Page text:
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» Scarleteen Boards: 2000 - 2014 (Archive) » SCARLETEEN CENTRAL » Relationships » parents hmmph

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Author Topic: parents hmmph
amychaos
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well i posted roughly this time last year about wanting to stay at my boyfriends house and my parents wouldn't let me, they did eventually, but it took a lot of persuading.
My boyfriend of a year and 3 months has just asked me if i'll stay at his during the easter holidays and I really want to because we haven't been doing so well lately and i see it as a chance to patch up some things that have been going on.
I've only asked my parents about 2 or 3 times since they let me last year, and they keep saying that i'm not old enough, even tho i've been with the same boy for 15 months now.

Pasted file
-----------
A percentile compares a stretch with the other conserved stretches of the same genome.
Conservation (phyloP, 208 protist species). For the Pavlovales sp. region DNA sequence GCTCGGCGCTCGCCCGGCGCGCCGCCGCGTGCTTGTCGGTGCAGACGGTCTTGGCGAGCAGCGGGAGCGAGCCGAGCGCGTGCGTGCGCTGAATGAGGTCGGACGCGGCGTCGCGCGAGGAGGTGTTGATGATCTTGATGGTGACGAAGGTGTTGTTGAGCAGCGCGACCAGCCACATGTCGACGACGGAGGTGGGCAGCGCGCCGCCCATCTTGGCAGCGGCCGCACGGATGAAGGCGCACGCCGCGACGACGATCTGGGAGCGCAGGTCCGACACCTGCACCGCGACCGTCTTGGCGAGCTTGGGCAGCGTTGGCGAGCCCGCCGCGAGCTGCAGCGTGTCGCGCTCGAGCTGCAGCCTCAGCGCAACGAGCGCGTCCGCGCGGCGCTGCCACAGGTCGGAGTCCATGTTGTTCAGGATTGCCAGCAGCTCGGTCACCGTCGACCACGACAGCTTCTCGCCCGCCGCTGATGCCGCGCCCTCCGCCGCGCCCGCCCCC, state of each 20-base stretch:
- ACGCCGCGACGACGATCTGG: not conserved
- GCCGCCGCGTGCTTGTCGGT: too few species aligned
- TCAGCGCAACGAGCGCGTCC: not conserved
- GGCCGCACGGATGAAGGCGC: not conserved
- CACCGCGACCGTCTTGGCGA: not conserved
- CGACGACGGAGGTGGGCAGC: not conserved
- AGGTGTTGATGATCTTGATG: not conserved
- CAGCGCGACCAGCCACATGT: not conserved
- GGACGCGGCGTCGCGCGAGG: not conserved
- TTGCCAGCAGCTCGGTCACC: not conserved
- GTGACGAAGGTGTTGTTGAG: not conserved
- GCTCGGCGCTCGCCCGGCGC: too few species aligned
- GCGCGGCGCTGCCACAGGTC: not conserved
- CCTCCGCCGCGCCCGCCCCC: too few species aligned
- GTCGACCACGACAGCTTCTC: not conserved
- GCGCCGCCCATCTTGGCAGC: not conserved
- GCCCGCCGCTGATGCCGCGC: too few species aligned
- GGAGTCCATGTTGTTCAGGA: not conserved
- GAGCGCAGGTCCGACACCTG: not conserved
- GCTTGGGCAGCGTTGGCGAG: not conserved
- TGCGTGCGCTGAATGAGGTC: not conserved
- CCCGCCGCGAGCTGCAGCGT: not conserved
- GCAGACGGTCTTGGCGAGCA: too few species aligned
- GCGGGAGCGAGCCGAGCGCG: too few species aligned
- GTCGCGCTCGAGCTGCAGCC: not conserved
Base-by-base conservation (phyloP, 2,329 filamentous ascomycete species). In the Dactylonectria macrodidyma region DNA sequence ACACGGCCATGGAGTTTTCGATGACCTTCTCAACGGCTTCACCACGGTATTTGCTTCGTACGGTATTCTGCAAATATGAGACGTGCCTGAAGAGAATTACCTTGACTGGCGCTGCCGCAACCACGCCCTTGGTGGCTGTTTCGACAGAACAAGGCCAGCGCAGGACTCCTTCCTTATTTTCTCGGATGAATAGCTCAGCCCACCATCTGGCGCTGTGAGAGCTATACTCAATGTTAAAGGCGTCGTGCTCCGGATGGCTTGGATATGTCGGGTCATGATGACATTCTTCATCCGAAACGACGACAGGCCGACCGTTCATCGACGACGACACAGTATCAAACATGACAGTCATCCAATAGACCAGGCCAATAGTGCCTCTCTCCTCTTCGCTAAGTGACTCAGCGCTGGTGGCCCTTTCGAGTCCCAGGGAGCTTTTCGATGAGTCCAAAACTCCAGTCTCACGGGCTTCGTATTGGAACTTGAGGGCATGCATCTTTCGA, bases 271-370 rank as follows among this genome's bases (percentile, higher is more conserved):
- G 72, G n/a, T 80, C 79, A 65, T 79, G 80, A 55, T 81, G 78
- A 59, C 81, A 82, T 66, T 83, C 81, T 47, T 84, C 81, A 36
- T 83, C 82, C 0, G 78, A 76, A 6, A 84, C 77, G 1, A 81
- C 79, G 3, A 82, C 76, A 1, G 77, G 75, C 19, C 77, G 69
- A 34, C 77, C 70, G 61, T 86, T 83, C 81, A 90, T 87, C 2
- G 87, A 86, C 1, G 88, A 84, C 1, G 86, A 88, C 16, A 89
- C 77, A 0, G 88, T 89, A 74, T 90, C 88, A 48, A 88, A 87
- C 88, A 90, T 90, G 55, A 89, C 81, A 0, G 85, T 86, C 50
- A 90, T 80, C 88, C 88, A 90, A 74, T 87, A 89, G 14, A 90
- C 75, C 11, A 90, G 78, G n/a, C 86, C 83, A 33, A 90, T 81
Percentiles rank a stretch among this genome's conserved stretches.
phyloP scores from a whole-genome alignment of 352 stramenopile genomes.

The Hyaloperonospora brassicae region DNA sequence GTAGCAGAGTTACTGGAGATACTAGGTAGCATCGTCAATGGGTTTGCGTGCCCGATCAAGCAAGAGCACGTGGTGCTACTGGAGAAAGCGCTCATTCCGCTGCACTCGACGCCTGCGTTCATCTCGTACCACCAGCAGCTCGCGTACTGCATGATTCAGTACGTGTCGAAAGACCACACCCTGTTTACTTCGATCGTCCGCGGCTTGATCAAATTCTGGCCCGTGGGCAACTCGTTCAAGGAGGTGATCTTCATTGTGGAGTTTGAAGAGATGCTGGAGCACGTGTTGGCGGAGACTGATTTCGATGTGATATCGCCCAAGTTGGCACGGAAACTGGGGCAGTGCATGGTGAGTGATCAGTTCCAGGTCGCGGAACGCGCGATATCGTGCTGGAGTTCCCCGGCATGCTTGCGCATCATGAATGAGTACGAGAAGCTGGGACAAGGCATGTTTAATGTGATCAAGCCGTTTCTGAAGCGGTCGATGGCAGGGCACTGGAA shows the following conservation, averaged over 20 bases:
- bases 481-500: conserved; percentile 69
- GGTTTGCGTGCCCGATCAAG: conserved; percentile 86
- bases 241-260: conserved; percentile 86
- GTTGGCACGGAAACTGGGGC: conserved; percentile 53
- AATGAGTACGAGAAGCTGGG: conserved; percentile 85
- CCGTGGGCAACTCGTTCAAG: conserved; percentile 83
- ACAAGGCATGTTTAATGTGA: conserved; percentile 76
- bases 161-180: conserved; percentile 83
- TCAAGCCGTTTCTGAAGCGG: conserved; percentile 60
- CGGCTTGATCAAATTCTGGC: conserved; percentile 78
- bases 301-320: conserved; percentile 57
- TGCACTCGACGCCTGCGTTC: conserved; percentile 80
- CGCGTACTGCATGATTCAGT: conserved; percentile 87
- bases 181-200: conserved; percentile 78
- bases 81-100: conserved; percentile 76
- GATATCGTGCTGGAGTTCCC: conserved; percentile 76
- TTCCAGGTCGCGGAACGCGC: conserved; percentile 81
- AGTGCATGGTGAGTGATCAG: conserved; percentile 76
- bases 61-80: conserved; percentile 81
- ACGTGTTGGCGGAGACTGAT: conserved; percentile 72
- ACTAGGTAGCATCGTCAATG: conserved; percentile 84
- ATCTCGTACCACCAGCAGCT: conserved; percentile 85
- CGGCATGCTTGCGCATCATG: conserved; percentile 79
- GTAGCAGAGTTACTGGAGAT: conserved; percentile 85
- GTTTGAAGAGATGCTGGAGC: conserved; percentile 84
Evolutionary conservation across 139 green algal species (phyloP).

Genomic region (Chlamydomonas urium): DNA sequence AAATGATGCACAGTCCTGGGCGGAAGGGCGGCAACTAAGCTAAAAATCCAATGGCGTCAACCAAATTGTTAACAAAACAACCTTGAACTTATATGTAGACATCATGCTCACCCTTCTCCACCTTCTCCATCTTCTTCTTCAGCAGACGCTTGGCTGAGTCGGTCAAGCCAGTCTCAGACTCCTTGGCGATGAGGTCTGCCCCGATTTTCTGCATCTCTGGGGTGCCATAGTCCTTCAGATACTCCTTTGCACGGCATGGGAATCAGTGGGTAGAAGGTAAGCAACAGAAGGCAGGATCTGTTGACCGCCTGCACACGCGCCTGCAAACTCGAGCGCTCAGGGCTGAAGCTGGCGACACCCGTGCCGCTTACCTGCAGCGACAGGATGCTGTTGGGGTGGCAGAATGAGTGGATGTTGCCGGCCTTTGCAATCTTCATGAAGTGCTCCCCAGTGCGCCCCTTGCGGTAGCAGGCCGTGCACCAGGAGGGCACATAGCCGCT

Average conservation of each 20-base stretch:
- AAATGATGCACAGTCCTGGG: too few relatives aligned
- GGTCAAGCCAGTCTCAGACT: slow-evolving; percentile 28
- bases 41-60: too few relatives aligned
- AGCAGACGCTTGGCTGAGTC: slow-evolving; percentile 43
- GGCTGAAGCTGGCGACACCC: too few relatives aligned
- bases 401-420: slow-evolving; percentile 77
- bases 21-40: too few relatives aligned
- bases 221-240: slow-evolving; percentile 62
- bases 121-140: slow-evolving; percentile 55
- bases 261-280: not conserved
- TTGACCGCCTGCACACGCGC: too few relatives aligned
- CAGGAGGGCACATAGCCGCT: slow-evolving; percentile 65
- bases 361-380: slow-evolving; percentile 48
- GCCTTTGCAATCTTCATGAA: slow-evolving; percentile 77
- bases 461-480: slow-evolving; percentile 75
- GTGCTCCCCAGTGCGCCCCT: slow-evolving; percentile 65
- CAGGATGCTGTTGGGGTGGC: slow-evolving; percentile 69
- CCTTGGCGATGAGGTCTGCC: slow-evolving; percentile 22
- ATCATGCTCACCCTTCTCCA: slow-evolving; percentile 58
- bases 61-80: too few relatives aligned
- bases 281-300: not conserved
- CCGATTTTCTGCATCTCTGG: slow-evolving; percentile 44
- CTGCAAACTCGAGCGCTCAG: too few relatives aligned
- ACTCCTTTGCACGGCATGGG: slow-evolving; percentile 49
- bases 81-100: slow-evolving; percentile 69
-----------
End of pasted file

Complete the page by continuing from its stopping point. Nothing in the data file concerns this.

I really want them to trust me and just say yeah okay have fun bye, but whenever i bring this subject up they just start shouting and completely object to the idea, they don't even give me chance to explain.
I've tried to show them im mature enough, i have all of my coursework and other school work done, and i'm getting A's in nearly all my subjects.

I was planning on approaching them about staying during the easter holidays sometime this weekend, but i don't know how to go about it so they don't start having a go straight away.
does anyone have any advice?
thanks.

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amychaos
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is there anyway of finding out when someone's replied without having to check back all of the time?